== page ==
Mr Knell said although there had been plenty of frost events, the most severe were on September 17, 24, 26 and 29. In the areas that I cover in the southern areas, The Lakes District, Hyden, Bruce Rock, Corrigin and Narembeen were among the areas hardest hit most recently.

Bruce Rock farmer Leigh Strange, who farms with wife Deanne and parents Stephen and Karen said frosts would have had some impact across their full 3900ha cropping program, with paddocks ranging from ten per cent to upwards of 90 per cent damage.

He estimates the cumulative effect of between 17 - 25 frosts across the Bruce Rock district during August and September would have cost his own family’s cropping program several hundred thousand dollars, but said there are farmers in his area far worse affected.

“Yesterday I was looking at a 150ha paddock, we were on track to get yields of more than three tonnes/ha. I think it will probably do 200-300kg ha now,” Mr Strange said.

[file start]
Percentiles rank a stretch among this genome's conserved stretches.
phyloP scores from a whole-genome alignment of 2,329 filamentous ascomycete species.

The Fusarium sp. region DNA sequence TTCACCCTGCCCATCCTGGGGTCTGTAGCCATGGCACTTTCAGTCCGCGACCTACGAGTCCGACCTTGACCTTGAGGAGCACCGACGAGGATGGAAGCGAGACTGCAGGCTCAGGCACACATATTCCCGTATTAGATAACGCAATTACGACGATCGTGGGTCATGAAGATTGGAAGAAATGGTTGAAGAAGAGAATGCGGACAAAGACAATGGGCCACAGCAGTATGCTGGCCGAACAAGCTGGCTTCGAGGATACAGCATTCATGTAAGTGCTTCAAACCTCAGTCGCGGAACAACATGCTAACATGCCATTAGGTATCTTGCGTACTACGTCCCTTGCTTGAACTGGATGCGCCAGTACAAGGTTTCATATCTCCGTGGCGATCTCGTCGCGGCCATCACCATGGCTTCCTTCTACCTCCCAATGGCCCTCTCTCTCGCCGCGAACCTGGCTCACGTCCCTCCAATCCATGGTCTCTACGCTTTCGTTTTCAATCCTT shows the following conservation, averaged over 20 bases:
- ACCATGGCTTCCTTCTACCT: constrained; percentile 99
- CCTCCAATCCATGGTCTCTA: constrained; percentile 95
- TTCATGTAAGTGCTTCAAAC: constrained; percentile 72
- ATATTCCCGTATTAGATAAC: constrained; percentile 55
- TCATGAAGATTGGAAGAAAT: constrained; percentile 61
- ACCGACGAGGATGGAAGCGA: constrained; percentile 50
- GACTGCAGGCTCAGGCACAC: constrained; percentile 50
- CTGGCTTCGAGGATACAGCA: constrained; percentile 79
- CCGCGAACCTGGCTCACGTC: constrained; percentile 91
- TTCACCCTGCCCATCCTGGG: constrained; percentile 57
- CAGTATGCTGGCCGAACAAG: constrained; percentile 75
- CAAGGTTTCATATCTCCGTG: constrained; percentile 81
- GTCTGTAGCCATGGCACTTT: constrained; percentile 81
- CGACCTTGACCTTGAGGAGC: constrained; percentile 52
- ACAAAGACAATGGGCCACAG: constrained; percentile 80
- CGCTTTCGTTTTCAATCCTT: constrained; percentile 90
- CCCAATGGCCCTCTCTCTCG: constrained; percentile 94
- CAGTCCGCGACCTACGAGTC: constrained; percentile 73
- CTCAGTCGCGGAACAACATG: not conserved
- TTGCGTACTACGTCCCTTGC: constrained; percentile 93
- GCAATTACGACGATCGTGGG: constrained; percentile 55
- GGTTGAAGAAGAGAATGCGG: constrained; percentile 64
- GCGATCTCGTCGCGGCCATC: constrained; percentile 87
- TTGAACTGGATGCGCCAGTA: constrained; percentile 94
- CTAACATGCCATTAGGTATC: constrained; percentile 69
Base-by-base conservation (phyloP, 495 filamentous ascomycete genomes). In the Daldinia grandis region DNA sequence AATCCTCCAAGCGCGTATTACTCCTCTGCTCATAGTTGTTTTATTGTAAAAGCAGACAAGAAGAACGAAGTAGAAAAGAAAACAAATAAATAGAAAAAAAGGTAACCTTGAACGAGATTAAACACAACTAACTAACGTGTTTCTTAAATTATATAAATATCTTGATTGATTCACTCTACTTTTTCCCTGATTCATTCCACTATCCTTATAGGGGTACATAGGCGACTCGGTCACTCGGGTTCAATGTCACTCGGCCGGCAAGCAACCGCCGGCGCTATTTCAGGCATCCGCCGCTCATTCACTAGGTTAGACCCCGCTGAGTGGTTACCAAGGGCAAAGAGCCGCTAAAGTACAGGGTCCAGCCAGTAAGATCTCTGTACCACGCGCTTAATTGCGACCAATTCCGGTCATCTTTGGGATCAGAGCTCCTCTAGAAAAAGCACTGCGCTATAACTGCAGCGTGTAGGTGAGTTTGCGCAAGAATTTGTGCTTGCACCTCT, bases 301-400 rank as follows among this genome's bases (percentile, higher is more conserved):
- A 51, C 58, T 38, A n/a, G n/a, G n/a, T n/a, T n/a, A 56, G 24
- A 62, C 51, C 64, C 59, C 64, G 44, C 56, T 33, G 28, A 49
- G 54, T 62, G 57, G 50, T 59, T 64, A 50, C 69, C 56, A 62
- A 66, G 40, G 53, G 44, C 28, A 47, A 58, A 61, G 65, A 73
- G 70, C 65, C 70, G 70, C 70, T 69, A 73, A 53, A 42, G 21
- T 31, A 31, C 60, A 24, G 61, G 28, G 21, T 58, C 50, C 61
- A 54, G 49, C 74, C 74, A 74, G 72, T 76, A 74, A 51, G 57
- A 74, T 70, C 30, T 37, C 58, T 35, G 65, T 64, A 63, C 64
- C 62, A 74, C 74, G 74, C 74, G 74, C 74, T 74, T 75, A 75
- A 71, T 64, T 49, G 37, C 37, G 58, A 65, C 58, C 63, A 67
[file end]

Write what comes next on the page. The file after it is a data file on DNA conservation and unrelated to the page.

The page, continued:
Mr Strange expects the full impact of the frosts across WA have not yet been realised.

“It’s going to be nasty. There are several factors that have lined up this year, unfortunately creating a perfect storm for farmers,” he said.

“Due to generous rains, it’s been the most expensive crop to grow in terms of weed control and nutrition throughout the year.

“On top of that, grain prices are sitting around decile two, so we needed that high yield to make a profit this year. To have the frosts come in and take those yields away will really hurt.”

Mr Strange said he would not be surprised if estimates that frosts would cost the 2016 harvest 700,000 tonnes would be exceeded - even double - as the true extent of damage came to light.

“Frosts have been wide spread, from north of Geraldton down to the South Coast. But where the extra grain was coming from this year was the eastern areas, such as east of Bruce Rock, Narembeen and Southern Cross. Yields typically fluctuate in these areas, but this year those farmers were on track for a good season. Those guys have really been smoked by the frosts.”

He said frost was possibly the worst outcome for a farmer.

“In a drought, we shut our wallets and stop investing in the crop half way through the season. But frosts sneak up on you and the potential loss is huge,” he said.